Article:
A picture is worth a thousand words. How many times have you heard that?! But it’s true.
Jing is a free tool you can use to share an image or ‘how to’ video with a client, colleague, friend or family member. Jing calls this ‘taking a capture’ and it’s the fastest way to show something on your screen to others show-and-tell style.
Using Jing, I made a short (2 minute) video for you here demonstrating another free tool. Resize Your Image gives you the ability to resize, crop and rotate your image or use to decrease the size of a large file for emailing purposes.
Want to give Jing a try? Download and install Jing and sign up for Screencast.com (a hosting service from TechSmith). You get 2 GB of storage and 2 GB of bandwidth/month for free. Your content is private and you choose who can see it.
How does Jing work? After installation Jing launches as a yellow sun image at the top of your computer screen. Hover over the sun image for options: Capture, History or More. Then select only the area of your screen that you want captured. From the menu choose to capture your image or record your video (there is a 5 minute time limit). Then save, copy or share your captured image or video. Simple to follow instructions in pdf format are available to download
You’ll find that Jing does nice recordings and works great for quick videos and demos for your smaller projects when you don’t need the ability to edit or enhance. Check out Jing’s free version here.
If you’re an active networker, you know the drill. At meetings each member gets their turn in the spotlight for 30 or 60 seconds, time to mingle and exchange business cards with others, an opportunity to display marketing materials, provide a door prize and have a space on the website to advertise their business. Networking in the traditional sense usually involves both membership and meeting fees. Often the commitments required of members are quite demanding such as attendance at early morning meetings every single week and referral quotas to meet.
Business owners are getting tired of the traditional networking events and some savvy business owners have come up with a few twists to spice up the experience. These innovative new groups are generally more flexible, less formal and either have no meeting fees or are affordably priced (under $20).
Here are 3 networking events with a twist that I have attended. They are a little less intimidating for those who don’t enjoy being in the spotlight and who prefer one-on-one communication to get their message across. They also tend to be more fun!
1. Crazy Networking: The main idea is that you promote each other’s businesses letting other people do your marketing for you. Attendees are assembled into small groups and each person in the group has their opportunity to be the Star. The Star explains their business to the others and relays a specific request. The group in turn speaks to as many of the other attendees as possible to find people to fulfill the Star’s request in a specified amount of time. It’s a great concept but for this one to work you have to be an effective communicator and listener as the Star only has about 2 minutes to convey their information. At $20/meeting I found it a little pricey.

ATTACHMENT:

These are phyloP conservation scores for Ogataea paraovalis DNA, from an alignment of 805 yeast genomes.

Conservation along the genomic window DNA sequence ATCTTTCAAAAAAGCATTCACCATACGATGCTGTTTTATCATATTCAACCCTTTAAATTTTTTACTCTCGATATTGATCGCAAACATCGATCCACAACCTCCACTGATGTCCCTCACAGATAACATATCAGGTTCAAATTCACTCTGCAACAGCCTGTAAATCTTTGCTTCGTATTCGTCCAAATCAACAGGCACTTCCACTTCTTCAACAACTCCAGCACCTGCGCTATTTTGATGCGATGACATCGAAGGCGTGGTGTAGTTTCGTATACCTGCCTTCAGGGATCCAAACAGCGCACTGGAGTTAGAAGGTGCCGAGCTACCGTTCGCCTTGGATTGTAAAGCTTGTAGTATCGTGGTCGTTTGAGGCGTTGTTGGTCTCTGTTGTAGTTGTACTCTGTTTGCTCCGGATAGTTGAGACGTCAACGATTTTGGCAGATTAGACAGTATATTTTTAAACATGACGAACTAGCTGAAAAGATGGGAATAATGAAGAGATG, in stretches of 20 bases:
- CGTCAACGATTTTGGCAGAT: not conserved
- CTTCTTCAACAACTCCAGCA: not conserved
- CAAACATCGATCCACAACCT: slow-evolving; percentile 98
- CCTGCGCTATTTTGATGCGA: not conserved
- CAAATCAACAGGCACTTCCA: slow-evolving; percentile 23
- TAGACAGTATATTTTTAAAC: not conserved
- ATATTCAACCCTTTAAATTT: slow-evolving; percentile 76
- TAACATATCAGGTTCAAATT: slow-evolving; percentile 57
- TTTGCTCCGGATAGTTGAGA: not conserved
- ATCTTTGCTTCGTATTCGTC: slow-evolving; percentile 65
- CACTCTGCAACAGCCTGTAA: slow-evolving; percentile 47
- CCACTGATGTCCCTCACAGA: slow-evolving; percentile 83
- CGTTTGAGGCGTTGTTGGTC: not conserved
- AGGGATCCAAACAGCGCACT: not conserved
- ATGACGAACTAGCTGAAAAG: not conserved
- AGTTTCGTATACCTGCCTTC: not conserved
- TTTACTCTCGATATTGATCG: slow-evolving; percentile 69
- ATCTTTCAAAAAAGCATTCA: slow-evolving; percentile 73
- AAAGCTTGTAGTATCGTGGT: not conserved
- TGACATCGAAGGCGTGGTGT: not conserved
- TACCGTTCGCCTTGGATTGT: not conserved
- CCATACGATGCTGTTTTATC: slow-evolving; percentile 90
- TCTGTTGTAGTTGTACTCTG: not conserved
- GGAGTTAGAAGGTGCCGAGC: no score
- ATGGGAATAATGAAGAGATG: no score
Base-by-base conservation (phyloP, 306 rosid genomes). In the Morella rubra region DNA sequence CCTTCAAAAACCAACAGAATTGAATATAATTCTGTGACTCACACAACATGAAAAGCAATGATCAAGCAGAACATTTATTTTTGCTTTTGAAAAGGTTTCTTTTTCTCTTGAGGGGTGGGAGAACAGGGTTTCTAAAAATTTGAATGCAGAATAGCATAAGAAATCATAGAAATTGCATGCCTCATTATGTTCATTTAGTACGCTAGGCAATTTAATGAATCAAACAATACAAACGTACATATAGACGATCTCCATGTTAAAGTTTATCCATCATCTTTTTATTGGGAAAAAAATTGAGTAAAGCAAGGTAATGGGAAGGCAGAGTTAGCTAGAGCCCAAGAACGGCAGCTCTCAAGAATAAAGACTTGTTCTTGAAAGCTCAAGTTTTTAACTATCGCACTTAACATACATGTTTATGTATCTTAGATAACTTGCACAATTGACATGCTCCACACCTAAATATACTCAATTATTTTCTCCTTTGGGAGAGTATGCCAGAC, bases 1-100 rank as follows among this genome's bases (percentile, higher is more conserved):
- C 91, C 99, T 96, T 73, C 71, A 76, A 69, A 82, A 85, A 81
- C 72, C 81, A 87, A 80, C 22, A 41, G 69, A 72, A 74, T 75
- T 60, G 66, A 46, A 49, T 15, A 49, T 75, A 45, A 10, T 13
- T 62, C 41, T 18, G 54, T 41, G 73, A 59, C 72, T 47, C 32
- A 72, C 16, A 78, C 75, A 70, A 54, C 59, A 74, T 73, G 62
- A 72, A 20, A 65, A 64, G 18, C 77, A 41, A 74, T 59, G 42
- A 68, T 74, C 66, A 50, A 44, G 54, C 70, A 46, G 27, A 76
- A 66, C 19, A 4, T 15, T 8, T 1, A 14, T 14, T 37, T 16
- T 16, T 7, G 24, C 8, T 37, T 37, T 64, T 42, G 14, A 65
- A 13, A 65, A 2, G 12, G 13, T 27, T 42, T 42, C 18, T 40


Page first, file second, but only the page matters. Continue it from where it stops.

2. Kitchen Table Networking: It has that homey feel for those intimidated by speaking in front of large groups and in that it usually takes place in the home of the organizer of the group. And often, yes, around a kitchen table. In this very relaxed environment of about 6 or 8 business owners, each attendee gets 10 minutes to present their business to the others in any format they prefer with an additional 5 minutes of Q and A. This is much more effective than a 30 or 60 second elevator pitch. I have developed solid long term business relationships through the events I have attended. There is no fee to join.
3. Speed Networking: In this setting you get to have one-on-one time with each guest which is rare for a networking event. It works well with about 20 attendees. Each networking session is 2-3 minutes in which the pair share information about their business. Participants alternate their seating until everyone has interacted with each other. There isn’t a lot of time to convey your message but when attendees don’t adhere to the time limits, it interrupts the flow of the meeting and doesn’t look good on the business owner. It is speed networking after all. These meetings are free to attend.
Do any of these unique events appeal to you? I find the more non-traditional types of networking groups are a better fit for me and you might want to consider one too. Check your local Meetup groups, ask around amongst your fellow business owners or better yet organize your own.
The traditional type of networking events can still be effective but there are other options out there that you might find suit you better and give you good or even better results.